We are weaning ourselves off our long-standing dependence on property. This has already reduced costs and sharpened our competitiveness. We have focussed our energies on the hardware and software we need to become a centre for innovation and technology. We are creating a Cyberport to attract the best brains and the smartest chips. We are building a Science Park to provide the R&D. We have established a AUD1 billion Innovation and Technology Fund to finance specific projects which will contribute to the upgrading of our value-added manufacturing industry and services sector.
Reforms in the financial services sector will have resonance in Australia. We are merging and demutualising our Stock and Futures Markets and their four clearing houses. In parallel with all of this, we are working to upgrade our financial infrastructure technology to put in place an open, scripless straight-through processing environment for Hong Kong, with a unified clearing arrangement. We are further liberalising our powerful banking sector to provide even more opportunities for foreign banks. There are already 147 foreign banks established in Hong Kong.
I am aware that Australia has ambitions to become Asia's premier financial centre outside of Japan, a position Hong Kong currently occupies. We acknowledge your claim. We are ready for the challenge.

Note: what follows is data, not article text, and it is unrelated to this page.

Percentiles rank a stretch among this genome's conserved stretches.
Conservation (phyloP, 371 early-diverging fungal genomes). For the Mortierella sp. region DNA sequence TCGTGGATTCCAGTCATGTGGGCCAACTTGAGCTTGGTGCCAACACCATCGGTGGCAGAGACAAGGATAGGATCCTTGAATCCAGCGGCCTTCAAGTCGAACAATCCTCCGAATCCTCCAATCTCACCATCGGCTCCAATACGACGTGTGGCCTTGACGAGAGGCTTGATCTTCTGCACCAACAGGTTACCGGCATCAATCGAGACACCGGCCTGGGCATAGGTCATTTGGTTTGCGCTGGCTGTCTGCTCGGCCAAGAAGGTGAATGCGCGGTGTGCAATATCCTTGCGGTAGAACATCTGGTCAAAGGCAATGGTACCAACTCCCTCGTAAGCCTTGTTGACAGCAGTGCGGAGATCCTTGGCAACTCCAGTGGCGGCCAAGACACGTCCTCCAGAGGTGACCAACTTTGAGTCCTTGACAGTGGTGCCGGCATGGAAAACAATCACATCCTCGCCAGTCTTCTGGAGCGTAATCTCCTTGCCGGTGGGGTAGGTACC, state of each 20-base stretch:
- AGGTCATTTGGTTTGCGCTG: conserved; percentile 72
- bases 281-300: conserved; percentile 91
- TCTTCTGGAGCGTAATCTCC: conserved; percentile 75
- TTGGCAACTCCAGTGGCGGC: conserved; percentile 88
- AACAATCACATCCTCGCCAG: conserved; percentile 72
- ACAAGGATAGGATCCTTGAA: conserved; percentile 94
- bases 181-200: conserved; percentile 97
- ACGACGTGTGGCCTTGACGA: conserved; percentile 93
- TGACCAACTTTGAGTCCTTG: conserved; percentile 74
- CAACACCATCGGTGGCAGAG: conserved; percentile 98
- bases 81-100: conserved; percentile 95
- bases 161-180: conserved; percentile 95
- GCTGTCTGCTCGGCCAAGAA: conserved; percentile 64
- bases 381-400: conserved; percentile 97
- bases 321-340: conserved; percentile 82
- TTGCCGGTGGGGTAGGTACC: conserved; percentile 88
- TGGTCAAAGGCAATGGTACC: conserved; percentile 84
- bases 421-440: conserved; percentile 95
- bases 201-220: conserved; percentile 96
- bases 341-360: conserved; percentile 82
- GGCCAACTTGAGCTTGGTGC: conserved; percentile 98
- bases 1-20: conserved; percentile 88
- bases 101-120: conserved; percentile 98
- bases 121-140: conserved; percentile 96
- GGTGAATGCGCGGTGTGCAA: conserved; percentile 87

We know also that in meeting that and other challenges we need to provide more than just the advantages of the world's freest economy where salaries tax is capped at 15% and corporate tax at 16%. Where there is no capital gains tax, or sales tax. In Hong Kong, most people would imagine GST to be some kind of fuel additive.
We know that we have to provide a decent quality of life to match the excitement of our free-wheeling business environment. We have announced a wide-ranging programme to clean up our air and water pollution. We have plans for a new world-class performing arts venue on the harbour at Kowloon. We have started the process of bidding for the 2006 Asian Games. We have identified Aberdeen - the former fishing village that was the original Fragrant Harbour from which Hong Kong takes its name - as the potential site for a Darling Harbour style development.
I visited the Olympic site at Homebush yesterday, and I will take home some interesting ideas with me. I believe Australian excellence and expertise in the fields of environmental protection and information technology will be highly competitive in Hong Kong in the coming years as we ourselves move more deeply into these growth areas.
I hope you have not found this list of initiatives, reforms and plans too tedious or, even worse, fanciful. One big lesson to be learned from the regional crisis is that we need to see more of the traditional Asian characteristic of humility, and less hubris.
I wanted to mention them simply to illustrate that they have not come about by accident. They are not silver bullets fired hopefully from the hip. They are part of a strategy laid out in the three post-transition annual policy addresses by our Chief Executive and fleshed out in the following budgets presented by our Financial Secretary. And we can afford them. Decades of prudent financial management assures us of the means.